OPINION: Schmidt salutes Black history while seeking to stifle Black voters – Hays Post


As you may know !
This historical image of Washington Street in Nicodemus showcases the community’s first stone church and Williams General Store. (Library of Congress)By CLAY WIRESTONECourtesy Kansas ReflectorDerek Schmidt wants you to share in his excitement for Black History Month.Why, on Sunday he tweeted the following:
“Nicodemus is the oldest and only remaining settlement of freed slaves
west of the Mississippi. Now a National Historic Site in Graham County,
it is well worth visiting during Black History Month – or any time.”Meanwhile, he’s asking the Kansas
Supreme Court to allow discrimination against Black Kansans in the
redistricting process. He also called critical race theory — a concept
not taught in a single K-12 classroom in Kansas — “a radical new curriculum.” Fake outrage about CRT has been used in the months since to target education about our nation’s racist past.In other words, Schmidt cares about
Black Kansans as long as they’re politically powerless and
schoolchildren don’t learn about their struggles.What a dilemma. On one hand, Schmidt
wants to be seen as gubernatorial material, open and accepting to all
Kansas. He showed up at a Martin Luther King Jr. Day memorial walk around the Capitol, a couple of rows behind his opponent in November, Gov. Laura Kelly.Republicans in Kansas have made the
calculation, however, that Black people threaten their ironclad hold of
political power in Kansas. Thus they brutally sliced
through Wyandotte County in their congressional redistricting map,
dividing one of the state’s most diverse communities in a bid to thwart
the reelection of Democratic U.S. Rep. Sharice Davids.A map was drawn, then vetoed, and then the veto was overridden after painful arm-twisting.Two lawsuits
challenging that map followed, both filed in Wyandotte County District
Court rather than federal court. With the U.S. Supreme Court ever more amenable to gerrymandering, I suspect the plaintiffs saw the state court system as more hospitable to their case.Schmidt raced to the Kansas Supreme Court with a galling request. He wants the justices to declare they have no say in the situation.“Plaintiffs’ political gerrymandering
claim is not justiciable under the Kansas Constitution,” Schmidt wrote.
“No judicially manageable standard for evaluating such claims exists,
Kansas courts have not historically entertained such claims, and the
Kansas Constitution has nothing at all to say about political
gerrymandering.”To summarize, the attorney general of
the state of Kansas believes that state courts have no role in stopping
obvious racially discriminatory gerrymandering. Kansas judges have no
ability to make sure the voices of everyone counts equally at election
time.Happy Black History Month!Schmidt’s supporters (and I assume he
has some) will claim that he’s just doing his job as the state’s chief
law enforcement officer. That was the defense back when he joined a
multistate lawsuit aimed at overturning the 2020 election, and when he joined a lawsuit asking the U.S. Supreme Court to rule it legal to fire transgender people. He was merely looking for legal clarity.Funny, isn’t it, how these searches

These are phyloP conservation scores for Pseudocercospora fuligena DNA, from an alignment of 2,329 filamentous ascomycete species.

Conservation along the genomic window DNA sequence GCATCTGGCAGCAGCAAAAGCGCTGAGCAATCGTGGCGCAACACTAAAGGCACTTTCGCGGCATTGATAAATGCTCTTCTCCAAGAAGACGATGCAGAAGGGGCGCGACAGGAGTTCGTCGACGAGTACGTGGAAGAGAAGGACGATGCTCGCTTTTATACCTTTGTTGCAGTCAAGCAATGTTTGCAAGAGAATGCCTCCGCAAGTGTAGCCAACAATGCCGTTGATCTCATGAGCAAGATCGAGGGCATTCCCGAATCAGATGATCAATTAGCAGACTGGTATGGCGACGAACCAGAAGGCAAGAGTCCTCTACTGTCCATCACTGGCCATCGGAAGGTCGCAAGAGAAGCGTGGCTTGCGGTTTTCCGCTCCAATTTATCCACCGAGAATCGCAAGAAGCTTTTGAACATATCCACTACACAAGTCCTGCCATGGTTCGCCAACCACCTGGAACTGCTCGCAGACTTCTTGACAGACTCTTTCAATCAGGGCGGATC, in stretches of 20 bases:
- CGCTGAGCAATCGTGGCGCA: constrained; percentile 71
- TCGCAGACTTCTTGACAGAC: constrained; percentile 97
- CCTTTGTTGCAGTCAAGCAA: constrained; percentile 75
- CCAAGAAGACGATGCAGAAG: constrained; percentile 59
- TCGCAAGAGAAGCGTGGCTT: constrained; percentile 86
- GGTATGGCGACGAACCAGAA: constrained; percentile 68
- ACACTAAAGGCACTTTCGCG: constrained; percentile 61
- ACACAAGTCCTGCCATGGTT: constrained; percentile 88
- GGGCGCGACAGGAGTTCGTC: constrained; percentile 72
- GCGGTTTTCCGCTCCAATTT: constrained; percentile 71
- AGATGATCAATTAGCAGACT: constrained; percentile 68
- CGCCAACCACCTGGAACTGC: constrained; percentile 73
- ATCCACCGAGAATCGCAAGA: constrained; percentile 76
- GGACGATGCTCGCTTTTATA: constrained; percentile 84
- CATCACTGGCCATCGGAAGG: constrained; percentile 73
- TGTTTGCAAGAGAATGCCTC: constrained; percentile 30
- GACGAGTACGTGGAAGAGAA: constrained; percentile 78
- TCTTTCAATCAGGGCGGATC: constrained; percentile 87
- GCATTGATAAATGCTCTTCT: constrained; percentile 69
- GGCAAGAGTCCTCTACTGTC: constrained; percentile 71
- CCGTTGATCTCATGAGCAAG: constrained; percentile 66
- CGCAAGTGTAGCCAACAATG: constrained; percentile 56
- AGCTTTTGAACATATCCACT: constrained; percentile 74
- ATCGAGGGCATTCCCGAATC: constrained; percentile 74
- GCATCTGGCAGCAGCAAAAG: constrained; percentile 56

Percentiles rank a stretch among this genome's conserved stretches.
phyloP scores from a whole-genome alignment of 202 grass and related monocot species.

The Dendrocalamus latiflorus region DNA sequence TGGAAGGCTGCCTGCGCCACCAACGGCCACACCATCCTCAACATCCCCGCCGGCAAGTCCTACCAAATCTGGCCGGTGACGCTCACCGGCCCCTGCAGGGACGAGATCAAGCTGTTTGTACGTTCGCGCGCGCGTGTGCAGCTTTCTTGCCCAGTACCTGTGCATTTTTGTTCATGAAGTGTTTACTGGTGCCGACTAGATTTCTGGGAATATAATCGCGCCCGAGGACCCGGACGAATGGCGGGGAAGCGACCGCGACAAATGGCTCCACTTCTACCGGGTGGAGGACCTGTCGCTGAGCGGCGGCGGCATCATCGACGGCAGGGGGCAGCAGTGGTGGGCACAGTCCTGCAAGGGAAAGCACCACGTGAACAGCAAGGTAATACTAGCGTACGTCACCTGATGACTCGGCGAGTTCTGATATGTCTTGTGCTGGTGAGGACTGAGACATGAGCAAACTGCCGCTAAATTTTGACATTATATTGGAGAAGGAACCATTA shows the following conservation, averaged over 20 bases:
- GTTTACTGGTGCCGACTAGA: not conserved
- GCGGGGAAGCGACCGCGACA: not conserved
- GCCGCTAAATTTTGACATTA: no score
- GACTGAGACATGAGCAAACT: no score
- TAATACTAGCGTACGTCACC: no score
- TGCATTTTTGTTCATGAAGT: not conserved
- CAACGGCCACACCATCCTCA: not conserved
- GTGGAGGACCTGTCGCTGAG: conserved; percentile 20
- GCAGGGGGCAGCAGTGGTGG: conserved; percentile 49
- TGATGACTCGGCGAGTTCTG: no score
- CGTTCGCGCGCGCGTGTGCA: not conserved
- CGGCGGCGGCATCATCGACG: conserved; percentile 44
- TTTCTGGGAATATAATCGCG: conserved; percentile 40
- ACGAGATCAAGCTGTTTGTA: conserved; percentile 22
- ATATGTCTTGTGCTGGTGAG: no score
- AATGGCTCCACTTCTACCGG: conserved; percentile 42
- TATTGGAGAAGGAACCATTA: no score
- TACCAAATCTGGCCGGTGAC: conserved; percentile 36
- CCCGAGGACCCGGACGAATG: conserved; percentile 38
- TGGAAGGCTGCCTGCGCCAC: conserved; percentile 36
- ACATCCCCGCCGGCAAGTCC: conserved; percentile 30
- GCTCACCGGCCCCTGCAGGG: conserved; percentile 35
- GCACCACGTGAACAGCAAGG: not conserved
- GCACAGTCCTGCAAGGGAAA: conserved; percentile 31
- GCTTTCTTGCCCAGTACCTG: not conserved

for legal clarity seem to all benefit one party? Did you notice how they
aid and abet discrimination and anti-democratic power grabs? It’s just
peculiar.The Welcome Center in Nicodemus, Kansas. (Submitted, courtesy Kansas Reflector)Let’s head back to Nicodemus.According to the National Park service,
Nicodemus was founded in 1877 by Black settlers leaving the
post-Reconstruction South. Slavery had ended, but Jim Crow had arrived,
and decades of struggle against segregation remained. Kansas offered a
kind of rough-hewn opportunity.“Established as an all-Black
community, the founders of Nicodemus envisioned a town built on the
ideals of independence and self-determination,” the park service writes.
“The community experienced rapid social and economic growth in the
early years and many speculated that Nicodemus would become a major stop
for the railroad. It became clear by 1888, however, that the railroad
and the predicted economic boom would not come.”The great dream may have ended, but
life went on. Black families established farms, and a few have persisted
to the present day. The settlement celebrates a yearly homecoming. As
of September, 23 people still lived there.A cynic might say that’s an ideal town
for Derek Schmidt to highlight during Black History Month. It has few
residents and poses little political threat.Yet the dream of Nicodemus — the dream of the “Exodusters”
who settled there — was to escape oppression. In the South, they faced
barriers to voting and political participation set up by racist white
people. Kansas and other western states offered an alternative.Schmidt still has the opportunity to
fulfill that dream. He could drop his petition to the Kansas Supreme
Court. He could announce his opposition to the blatantly discriminatory
congressional map. He could support teaching the actual, painful history
of our country in public schools. That would be a worthy tribute to Nicodemus.Clay WirestoneClay Wirestone has written columns and edited reporting for newsrooms in Kansas, New Hampshire, Florida and Pennsylvania. He has also fact checked politicians, researched for Larry the Cable Guy, and appeared in PolitiFact, Mental Floss, cnn.com and a host of other publications. Most recently, Clay spent nearly four years at the nonprofit Kansas Action for Children as communications director. 
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